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Melbourne Zoo

Melbourne Zoo is located in Victoria, Australia and is the oldest zoo in Australia having opened in 1862.

It is operated by Zoos Victoria who also operate Healesville Sanctuary and Werribee Open Range Zoo. They receive funding through the state government in Victoria.

The zoo has established sister zoo relationships with Manila Zoo, Port Moresby Nature Park and the Uganda Wildlife Education Centre. They work with these zoos on improving welfare of the animal's in their care and to provide education to local communities.

Attractions

Keeper Kids

Kids can have a go at being zookeepers, veterinarians, horticulturalists and works staff in this interactive play space.

Carousel

Built during 1878 in England and bought to Australia in the 1880s this carousel was permanently installed at Melbourne Zoo in 1963. Kids can now take a ride on this carousel when they visit the zoo.

Wiggles Frog Disco

At the Wiggles Frog Disco kids can dance along with popular Australian children's entertainers, The Wiggles, while learning about the threatened corroboree frog.

Location

Melbourne,

Victoria,

Australia

Year Opened

1883

Land Size

22ha (54acres)

Number of Species

320

The Amazon Bird Aviary at Melbourne Zoo

History

The oldest zoo in Australia Melbourne Zoo first opened its gates on October 6 1862.

Originally the animals lived in the botanic gardens and then they moved to the ‘Richmond Paddocks.’ These were opposite the gardens on the edge of the Yarra river. It was discovered these paddocks were too damp for the animals. As such the Royal Park site was provided by the City of Melbourne.

Initially the zoo was set up to acclimatise domestic animals after they had travelled from overseas. People saw these as sources of food and income so wanted to introduce them to Australia.

The zoo was modeled on London Zoo. Gardens were the main feature as only a few native Australian species and monkeys were on display at the time.

When Albert Le Souef was made director in 1870 this changed. He acquired monkeys, bears, tigers, lions and other exotic animals to go on exhibit. These animals originally lived in cages previously used by circuses before the building of wooden houses, bear pits and aviaries.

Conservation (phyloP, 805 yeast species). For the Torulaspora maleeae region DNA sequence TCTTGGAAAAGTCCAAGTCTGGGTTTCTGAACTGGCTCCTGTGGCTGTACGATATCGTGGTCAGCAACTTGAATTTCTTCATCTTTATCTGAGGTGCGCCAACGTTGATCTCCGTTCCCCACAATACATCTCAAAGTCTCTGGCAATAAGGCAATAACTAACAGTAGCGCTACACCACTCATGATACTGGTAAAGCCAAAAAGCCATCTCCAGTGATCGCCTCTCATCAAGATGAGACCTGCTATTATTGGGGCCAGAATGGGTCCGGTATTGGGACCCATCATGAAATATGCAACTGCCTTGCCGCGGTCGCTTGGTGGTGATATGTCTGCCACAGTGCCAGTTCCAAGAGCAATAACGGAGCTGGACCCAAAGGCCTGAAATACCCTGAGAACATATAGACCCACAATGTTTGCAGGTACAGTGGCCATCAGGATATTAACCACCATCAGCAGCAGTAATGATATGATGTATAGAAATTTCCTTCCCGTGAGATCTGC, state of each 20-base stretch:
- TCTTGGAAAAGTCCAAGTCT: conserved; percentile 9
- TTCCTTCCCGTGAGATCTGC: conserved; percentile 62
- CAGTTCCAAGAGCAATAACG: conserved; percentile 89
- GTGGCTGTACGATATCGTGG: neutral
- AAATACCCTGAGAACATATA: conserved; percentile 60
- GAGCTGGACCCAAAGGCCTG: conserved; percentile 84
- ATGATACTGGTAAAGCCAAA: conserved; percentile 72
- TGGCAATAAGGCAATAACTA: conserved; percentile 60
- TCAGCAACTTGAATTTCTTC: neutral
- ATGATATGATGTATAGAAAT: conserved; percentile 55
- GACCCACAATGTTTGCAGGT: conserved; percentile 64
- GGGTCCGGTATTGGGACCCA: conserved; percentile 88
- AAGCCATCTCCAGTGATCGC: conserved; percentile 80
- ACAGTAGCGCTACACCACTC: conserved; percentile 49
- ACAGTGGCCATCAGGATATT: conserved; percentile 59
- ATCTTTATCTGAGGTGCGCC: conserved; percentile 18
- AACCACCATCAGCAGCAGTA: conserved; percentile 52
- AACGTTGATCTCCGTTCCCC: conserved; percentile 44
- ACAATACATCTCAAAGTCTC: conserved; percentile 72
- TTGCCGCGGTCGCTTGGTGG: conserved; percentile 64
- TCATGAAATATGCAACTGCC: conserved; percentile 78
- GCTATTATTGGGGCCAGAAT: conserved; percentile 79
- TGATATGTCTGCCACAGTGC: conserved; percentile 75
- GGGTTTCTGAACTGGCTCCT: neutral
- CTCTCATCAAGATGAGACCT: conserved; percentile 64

As the zoo became a popular meeting spot for visitors picnic grounds were added and the gardens improved.

Up until 1881 no entry fee was charged. In 1881 this changed to providing fuding so development could continue. The entry fee meant that elephants and orangutans were added to the collection that year. Later hippos, bison, zebra and giraffe joined the collection.

One of the zoo’s showpieces was its collection of Australian natives. These included habitats for platypi and koala.

The 1890s brought a new style of exhibition. Cages made of brick and fronted with bars became popular at the zoo. To this day a cage in this style stands at the zoo to serve as a contrast to the modern habitats now at the zoo.

During the 19th century the zoo’s carousel was built. It still remains as the only reminder of the zoo’s fun fair that entertained visitors for many years.

Up until 1961 elephants were giving rides around the zoo.

Alfred Dunbavin Butcher led a modernisation program that continues today in his time as chairman from 1962-1987. The first exhibit established was the Lion Park. In later stages of the plan the Arboreal treetops walkway, the great flight aviary and the Butterfly house, which is now named in his honour, were added.

In the 1980s a master plan was created with the aim to divide the zoo into bio-climatic zones which would immerse visitors in the animals habitat. Animals that share habitats in the wild now live near each other at the zoo. This includes the African rainforest where mandrills, pygmy hippos and gorillas live in nearby habitats.

Dr Butcher went on to create the zoo school during 1969. In 1980 he also established Zoo friends.